In 2018, an interesting study was published, which involved 1209 anonymous adult volunteers from Poland (886 people) and the United States of America (323 people). 702 people adhered to a vegetarian diet, and 365 people adhered to a vegan diet. The control group included 142 people who did not use any dietary restrictions. A questionnaire was used on demographic data, socioeconomic status, chronic diseases, and gastrointestinal complaints.
Volunteers followed the diet for at least 1 year, after which their health status was analyzed and the following conclusions were made:
Vegetarians and vegans had lower body mass index (BMI) than the standard diet group.
Chronic diseases occurred with the same frequency in all study groups.
After changing the diet, an improvement in well-being was noticed in more than half of vegetarians and vegans – 74%, 84%, deterioration – 4% and 3% and no change – 22% and 13%, respectively.
Before the change in diet, half of vegetarians and almost 2/3 of vegans experienced bloating, a feeling of heaviness and fullness in the stomach; about 1/3 suffered from heartburn, nausea and a tendency to constipation; 11% of subjects in both groups had poor appetite; 2% of vegetarians and 3% of vegans had dermatological problems.
After changing the diet, a significant proportion of participants noted a decrease in the frequency of symptoms from the digestive system. Bloating and a feeling of fullness in the stomach were noted only by 12% of vegetarians and 13% of vegans; heartburn, nausea – 4% and 2%, a tendency to constipation – 4% and 8%, poor appetite – 3% and 2%.
It was found that the frequency of dermatological problems (such as hair loss, acne, brittle nails) increased significantly to 16% in vegetarians and 10% in vegans.
This study demonstrated a beneficial effect of diet on intestinal motility, which is associated with a higher fiber intake.
The reduction in bloating after switching to a vegetarian diet is more difficult to explain, as many plant foods have potentially gas-producing properties. In vegans, improvements may be due to the exclusion of lactose, as lactose intolerance occurs in about 20-25% of adult Poles.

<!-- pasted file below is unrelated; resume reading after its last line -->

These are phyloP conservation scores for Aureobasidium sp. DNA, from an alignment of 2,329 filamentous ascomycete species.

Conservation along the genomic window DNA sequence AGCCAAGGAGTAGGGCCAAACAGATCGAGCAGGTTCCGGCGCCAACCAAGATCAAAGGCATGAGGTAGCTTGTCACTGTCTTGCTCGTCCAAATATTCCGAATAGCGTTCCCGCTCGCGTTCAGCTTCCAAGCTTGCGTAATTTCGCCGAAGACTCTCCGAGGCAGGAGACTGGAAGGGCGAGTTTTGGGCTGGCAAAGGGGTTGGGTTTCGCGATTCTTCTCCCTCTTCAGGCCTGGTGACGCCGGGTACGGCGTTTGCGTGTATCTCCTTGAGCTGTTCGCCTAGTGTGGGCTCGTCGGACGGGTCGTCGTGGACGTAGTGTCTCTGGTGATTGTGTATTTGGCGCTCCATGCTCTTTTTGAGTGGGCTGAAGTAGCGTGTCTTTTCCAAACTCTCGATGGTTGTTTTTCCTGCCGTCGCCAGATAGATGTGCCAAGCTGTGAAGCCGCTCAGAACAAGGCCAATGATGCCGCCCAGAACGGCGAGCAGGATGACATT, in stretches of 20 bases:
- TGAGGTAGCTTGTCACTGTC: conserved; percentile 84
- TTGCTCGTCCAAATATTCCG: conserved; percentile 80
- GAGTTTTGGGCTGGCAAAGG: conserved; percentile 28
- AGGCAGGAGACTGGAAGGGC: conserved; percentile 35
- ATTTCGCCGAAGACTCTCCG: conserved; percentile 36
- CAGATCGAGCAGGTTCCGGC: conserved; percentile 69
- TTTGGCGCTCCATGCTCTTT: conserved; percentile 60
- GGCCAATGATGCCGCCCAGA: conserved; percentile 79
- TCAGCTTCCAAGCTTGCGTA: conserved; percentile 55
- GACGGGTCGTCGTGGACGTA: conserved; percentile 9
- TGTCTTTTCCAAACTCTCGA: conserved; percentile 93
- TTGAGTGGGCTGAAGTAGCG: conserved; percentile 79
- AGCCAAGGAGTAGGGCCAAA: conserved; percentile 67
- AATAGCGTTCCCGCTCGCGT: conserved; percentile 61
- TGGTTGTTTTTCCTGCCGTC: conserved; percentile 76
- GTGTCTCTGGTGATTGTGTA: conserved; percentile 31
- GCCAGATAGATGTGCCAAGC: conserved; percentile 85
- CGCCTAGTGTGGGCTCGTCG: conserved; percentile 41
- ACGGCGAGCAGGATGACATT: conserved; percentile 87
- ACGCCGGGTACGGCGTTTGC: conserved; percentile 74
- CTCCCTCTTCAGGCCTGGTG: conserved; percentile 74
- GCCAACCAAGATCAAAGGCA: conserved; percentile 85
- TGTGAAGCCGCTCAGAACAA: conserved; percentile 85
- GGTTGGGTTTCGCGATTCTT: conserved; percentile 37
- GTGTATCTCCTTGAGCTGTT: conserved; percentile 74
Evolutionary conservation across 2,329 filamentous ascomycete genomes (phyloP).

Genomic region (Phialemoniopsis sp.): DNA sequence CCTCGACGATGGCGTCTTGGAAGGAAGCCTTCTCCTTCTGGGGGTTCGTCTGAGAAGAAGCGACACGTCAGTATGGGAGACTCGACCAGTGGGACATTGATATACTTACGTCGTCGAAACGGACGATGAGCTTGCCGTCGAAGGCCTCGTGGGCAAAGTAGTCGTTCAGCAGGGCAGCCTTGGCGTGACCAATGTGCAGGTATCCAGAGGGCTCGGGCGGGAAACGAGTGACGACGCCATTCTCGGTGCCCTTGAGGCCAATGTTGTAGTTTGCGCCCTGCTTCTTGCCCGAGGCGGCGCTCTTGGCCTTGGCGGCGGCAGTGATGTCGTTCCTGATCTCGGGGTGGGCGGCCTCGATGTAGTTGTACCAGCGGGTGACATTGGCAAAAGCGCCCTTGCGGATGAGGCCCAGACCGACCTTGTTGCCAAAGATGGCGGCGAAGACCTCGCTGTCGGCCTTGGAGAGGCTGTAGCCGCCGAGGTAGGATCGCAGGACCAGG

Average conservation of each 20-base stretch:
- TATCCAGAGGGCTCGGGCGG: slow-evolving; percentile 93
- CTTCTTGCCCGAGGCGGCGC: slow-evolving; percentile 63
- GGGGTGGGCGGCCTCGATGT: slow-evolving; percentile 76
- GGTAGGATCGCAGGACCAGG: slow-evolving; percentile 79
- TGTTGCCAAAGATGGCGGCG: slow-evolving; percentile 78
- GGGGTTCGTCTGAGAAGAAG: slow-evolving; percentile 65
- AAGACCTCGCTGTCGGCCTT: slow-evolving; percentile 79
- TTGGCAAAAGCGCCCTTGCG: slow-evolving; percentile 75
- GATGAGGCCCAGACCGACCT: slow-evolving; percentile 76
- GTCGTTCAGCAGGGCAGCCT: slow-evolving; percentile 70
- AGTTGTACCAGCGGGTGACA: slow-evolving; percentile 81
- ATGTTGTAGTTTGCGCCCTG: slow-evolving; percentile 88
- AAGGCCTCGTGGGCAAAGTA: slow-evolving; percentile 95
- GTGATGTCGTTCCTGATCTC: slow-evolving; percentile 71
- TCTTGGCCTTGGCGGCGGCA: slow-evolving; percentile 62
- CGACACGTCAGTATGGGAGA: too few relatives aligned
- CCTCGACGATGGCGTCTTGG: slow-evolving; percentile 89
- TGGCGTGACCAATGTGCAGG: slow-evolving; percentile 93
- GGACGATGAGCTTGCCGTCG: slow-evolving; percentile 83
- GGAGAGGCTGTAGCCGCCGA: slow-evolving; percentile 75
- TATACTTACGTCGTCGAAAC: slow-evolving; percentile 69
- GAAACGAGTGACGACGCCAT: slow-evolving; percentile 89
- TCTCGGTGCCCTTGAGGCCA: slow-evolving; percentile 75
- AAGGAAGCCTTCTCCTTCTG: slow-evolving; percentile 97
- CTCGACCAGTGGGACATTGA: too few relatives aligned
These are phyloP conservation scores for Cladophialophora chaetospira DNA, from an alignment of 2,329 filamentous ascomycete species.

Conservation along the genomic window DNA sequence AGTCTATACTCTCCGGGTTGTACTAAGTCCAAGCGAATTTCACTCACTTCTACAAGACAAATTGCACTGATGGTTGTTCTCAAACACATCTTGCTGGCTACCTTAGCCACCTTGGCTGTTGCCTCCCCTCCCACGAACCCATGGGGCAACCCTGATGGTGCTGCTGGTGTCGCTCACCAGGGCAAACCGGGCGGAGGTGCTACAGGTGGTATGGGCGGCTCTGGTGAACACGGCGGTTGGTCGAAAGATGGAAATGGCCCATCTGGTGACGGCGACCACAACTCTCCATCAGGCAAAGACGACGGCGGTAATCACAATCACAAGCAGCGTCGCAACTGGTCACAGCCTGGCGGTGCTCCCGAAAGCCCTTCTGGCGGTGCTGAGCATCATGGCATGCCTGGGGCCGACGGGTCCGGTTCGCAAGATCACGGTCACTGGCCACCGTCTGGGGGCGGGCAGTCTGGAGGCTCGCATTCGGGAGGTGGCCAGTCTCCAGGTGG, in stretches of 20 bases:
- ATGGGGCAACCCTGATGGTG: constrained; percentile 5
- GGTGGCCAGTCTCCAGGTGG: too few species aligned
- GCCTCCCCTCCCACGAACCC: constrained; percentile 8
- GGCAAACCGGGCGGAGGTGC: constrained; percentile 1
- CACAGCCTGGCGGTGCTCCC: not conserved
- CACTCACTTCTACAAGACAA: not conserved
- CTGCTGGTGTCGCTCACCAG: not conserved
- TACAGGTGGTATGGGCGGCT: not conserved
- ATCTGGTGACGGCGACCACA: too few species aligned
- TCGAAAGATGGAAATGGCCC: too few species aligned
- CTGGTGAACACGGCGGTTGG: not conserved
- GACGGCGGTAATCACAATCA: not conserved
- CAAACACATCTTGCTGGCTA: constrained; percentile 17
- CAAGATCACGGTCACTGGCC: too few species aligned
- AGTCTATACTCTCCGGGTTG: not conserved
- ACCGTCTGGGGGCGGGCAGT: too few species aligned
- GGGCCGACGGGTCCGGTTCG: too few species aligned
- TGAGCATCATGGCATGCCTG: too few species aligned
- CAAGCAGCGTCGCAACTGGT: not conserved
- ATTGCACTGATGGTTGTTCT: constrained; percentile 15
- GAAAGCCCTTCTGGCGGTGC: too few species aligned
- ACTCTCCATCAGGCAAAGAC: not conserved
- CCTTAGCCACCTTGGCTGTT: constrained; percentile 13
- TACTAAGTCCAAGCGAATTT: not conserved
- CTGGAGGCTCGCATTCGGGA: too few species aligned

There is an assumption that a plant-based diet changes the composition of the intestinal microbiota, which contributes to the formation of short-chain fatty acids and the suppression of the growth of pathogenic flora.
Fatty foods can help relax the lower esophageal sphincter and act as a reflux trigger. The reduction in heartburn is likely due to the replacement of fat-rich foods with fiber-rich foods. In addition, weight loss also favorably affects the course of GERD by reducing intra-abdominal pressure.
A vegetarian diet is characterized by a lower calorie content and stimulation of gastrointestinal motility. This likely resulted in improved appetite in the subjects.
What conclusion would you like to draw from the above? It is possible to stick to a vegetarian diet in the long run with health benefits, but only if the person is willing to devote some amount of time and attention to planning their diet. When switching to a plant-based diet, there are risks of deficiencies in nutrients such as protein, vitamin B12, iron, zinc, calcium, omega-3, iodine. That is why the decision to switch to a vegetarian / vegan diet should be approached responsibly, in consultation with a doctor. It must be understood that periodically it may be necessary to take tests, take vitamins or trace elements in supplements, and adjust the diet together with a dietitian.
In addition, it is important to emphasize that a vegetarian/vegan diet is not the only correct type of diet. This is just one of the options and does not outperform a standard diet that includes animal products in terms of health benefits. For example, the so-called Mediterranean type of diet, which implies the use of a large amount of plant foods, carries the same health benefits that can be obtained from a vegetarian diet, but does not exclude the use of meat, fish, eggs and dairy products.